Category Archives: Alafair Burke

Where Ideas Come From (or Things That Make You Go Hmmm….)

by Alafair Burke

Of all the questions writers get on tour and online, the one many of us hear most is, “Where do you get your ideas?”  In truth, the question is raised so frequently that some writers barely suppress an eye roll at its utterance, but I’m always glad when I get this one because I think I actually have a decent answer: Ideas come from everywhere if you only use your imagination.  (Hey, I said it was decent, not groundmaking!)

I’ve heard many writers talk about the “What if” process. You read a newspaper article or stumble on a little nugget of a thought and start to think, What if X had happened instead of A?  And then what if because of X, Y happened?  And then what if the reason Y happened was because of Z?  Before you know it, you have a plot that’s quite unrecognizable from its inspiration.

Ideas also come from characters, and, for me at least, characters come from watching the world with empathy.  I try not to wonder “What would I do in situation X, Y, or Z?”  Instead, I watch people in the world and wonder how they’d react, how they’d speak, and how they became the people they are today.

But not every story, and not every person, sends my imagination running.  There are stories, and people, who, in the once great words of C&C Music Factory, “make you go hmmm.

A couple weeks ago, I stumbled upon a little gem of a news story online about an Orange County woman who drove for months with the body of a dead homeless woman in her car.  According to media coverage, a 57-year-old former real estate agent “befriended” the homeless woman at a neighborhood park in December and allowed her to sleep in the car overnight.  When the car’s owner found the woman dead, she was too scared to call the police, so simply continued to use the car while the body sat covered in clothes in the passenger seat.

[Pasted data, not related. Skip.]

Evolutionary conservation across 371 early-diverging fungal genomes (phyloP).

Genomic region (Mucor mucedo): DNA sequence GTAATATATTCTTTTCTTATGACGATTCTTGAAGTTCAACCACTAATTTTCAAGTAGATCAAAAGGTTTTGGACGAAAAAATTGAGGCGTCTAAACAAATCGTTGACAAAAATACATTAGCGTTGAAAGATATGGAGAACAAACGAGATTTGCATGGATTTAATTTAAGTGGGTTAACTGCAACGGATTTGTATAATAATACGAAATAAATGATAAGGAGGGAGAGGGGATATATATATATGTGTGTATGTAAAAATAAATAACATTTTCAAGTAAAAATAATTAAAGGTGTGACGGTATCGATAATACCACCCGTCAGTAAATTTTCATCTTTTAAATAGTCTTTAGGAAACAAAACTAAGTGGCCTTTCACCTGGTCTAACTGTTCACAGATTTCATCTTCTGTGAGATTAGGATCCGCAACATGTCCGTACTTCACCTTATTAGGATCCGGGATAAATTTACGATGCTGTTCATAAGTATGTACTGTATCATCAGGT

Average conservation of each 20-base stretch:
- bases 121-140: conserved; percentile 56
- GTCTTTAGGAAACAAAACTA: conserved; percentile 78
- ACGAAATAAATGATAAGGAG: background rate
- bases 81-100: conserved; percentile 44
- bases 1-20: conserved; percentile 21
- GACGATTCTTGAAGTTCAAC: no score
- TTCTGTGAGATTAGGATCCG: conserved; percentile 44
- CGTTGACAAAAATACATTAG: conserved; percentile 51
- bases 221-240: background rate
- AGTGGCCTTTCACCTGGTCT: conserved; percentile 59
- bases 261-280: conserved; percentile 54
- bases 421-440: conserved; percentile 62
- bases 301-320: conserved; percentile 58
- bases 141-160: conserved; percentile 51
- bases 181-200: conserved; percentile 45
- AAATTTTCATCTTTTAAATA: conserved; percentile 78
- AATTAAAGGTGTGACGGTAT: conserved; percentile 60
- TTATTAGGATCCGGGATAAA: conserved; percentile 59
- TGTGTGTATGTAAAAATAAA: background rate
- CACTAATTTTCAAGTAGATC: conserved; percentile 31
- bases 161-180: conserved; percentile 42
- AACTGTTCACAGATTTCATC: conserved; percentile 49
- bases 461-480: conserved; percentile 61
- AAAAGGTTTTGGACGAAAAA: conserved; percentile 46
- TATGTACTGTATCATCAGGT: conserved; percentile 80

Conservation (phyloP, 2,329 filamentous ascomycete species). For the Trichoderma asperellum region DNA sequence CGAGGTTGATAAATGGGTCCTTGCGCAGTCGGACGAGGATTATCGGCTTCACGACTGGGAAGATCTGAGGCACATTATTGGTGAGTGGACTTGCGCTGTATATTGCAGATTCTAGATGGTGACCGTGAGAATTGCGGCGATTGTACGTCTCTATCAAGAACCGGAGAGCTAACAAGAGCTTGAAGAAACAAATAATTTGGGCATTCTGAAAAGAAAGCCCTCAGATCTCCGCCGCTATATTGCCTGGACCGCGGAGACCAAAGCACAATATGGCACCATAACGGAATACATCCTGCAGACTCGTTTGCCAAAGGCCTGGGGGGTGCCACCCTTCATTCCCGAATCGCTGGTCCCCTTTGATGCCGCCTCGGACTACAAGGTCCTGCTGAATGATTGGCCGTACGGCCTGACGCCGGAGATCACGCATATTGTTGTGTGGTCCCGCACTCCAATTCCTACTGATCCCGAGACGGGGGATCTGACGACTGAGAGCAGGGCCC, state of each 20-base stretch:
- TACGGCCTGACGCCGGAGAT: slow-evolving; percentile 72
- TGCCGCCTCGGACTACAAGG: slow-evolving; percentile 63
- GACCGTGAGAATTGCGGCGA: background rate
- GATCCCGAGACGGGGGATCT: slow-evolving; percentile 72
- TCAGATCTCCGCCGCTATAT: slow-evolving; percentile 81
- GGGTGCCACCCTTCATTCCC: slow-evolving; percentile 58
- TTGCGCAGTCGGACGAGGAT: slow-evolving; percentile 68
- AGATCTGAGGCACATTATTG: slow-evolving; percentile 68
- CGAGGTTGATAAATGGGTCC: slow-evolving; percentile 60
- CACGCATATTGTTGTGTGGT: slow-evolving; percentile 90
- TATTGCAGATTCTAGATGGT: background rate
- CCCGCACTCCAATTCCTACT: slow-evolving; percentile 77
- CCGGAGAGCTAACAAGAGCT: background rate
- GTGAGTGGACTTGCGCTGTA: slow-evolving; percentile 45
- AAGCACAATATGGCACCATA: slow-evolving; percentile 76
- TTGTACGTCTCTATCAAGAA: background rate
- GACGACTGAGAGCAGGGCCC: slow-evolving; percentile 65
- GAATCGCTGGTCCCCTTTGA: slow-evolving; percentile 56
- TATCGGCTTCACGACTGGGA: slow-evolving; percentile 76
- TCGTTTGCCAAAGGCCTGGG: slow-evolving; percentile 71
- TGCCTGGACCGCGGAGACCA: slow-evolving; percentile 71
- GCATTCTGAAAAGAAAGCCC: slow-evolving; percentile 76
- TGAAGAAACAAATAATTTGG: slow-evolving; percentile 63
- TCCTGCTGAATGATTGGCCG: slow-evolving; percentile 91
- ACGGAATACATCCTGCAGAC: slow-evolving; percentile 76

Police broke a window to enter the car after first noticing a foul odor and then observing the dead woman’s exposed (and now mummified) leg beneath the pile of clothing.  They found a box of baking soda that the driver had placed inside to reduce the smell, although she told them that she had “gotten used to it.”

Comments posted online about the story tended to focus on the yuck factor. 

Or to make jokes about the driver’s desperation to use California carpool lanes.  (Warning: Those of you who don’t like the course language or humor probably won’t enjoy this clip from Curb Your Enthusiasm…but the rest of you might.)

But yucks and yuks aside, this is the kind of story that made me go hmmm.  News reports indicate that police believe the driver, but that doesn’t mean a crime writer can’t go makin’ stuff up if she wants.  So what if the driver were lying?  What if she and the other woman weren’t just casual acquaintances from the neighborhood park but co-conspirators?  What were they planning?  And what went wrong? 

But perhaps even more interestingly, let’s assume that the driver is telling the truth as all reports indicate.  Why did she offer her car to the other woman for sleep?  Might it be related to the fact that she is a “former” real estate agent who “once” lived in Corona del Mar, an affluent Newport Beach neighborhood, but is now experiencing “difficult financial times” and “staying with a friend” while she drives a 1997 Mercury Grand Marquis registered to her sick father? 

And why was she so afraid to call the police when she found the body?  Did she do something she’s trying to hide, or is there something about her personality or experiences that makes her fear police generally? 

And who was the poor dead homeless woman?  How did she come to be homeless in a park?  And how did the two women become friendly?  And how did she die?  Did she know it was happening?